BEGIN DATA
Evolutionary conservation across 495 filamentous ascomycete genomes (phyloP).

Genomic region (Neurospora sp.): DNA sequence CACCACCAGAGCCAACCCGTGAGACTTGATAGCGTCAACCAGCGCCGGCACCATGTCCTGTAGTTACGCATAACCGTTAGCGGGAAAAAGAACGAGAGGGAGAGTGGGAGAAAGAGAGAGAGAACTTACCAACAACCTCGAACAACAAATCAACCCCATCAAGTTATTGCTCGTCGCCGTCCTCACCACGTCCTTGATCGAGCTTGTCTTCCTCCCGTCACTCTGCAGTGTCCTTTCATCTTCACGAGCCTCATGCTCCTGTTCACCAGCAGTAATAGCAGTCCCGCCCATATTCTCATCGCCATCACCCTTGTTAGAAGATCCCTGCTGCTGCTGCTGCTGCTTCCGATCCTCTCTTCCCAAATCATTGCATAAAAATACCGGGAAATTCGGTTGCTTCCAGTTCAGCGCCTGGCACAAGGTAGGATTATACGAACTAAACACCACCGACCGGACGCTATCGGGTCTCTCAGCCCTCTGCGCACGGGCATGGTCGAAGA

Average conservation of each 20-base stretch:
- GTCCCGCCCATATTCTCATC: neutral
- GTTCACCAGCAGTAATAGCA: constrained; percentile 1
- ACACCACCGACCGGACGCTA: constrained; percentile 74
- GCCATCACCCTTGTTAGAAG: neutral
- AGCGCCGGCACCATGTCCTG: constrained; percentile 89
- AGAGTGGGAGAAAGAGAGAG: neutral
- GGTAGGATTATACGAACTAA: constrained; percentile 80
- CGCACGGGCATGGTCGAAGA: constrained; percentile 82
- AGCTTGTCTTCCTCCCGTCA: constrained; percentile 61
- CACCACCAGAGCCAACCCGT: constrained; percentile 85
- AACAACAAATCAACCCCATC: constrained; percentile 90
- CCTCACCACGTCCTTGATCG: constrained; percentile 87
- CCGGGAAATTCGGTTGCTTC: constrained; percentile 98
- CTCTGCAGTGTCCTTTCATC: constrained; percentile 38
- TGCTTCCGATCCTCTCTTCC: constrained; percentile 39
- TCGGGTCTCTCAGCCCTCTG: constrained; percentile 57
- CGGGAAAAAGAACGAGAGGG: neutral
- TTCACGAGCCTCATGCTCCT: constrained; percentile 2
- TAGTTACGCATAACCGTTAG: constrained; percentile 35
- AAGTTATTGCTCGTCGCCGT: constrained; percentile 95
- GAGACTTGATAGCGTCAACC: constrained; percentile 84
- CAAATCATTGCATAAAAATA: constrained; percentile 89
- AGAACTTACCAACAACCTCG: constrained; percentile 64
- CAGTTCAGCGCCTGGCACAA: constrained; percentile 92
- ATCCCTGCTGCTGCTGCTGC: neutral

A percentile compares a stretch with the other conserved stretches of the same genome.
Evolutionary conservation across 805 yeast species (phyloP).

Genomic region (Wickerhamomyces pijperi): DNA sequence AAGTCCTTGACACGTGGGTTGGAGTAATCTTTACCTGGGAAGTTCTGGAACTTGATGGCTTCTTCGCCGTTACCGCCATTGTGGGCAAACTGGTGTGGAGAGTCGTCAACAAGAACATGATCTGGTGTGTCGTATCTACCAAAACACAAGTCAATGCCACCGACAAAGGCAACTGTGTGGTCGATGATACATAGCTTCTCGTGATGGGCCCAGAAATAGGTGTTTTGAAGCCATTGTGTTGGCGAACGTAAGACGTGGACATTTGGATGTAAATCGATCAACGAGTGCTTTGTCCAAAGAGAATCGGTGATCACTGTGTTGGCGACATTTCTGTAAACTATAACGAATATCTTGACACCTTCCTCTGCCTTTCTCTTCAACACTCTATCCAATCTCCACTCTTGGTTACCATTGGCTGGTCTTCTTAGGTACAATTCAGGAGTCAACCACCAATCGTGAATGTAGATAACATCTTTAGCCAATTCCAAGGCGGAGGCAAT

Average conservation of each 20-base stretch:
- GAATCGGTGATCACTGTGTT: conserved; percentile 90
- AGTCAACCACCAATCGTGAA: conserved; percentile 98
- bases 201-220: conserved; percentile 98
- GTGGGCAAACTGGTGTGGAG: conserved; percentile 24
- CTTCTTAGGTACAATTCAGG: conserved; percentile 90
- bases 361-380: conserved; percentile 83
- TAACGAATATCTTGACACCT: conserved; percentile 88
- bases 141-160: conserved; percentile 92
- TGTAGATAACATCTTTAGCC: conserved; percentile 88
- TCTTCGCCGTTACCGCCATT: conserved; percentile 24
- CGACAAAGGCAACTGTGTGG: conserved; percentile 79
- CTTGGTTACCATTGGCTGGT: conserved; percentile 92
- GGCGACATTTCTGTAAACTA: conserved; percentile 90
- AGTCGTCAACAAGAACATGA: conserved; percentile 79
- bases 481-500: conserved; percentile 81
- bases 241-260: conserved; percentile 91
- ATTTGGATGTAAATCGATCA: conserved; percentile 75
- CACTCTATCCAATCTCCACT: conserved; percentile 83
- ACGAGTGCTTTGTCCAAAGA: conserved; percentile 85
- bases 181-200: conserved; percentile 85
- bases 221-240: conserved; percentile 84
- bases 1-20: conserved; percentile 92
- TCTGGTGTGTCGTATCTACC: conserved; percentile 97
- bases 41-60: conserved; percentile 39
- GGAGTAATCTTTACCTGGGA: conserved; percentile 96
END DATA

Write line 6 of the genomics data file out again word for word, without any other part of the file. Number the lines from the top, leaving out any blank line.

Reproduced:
- ACACCACCGACCGGACGCTA: constrained; percentile 74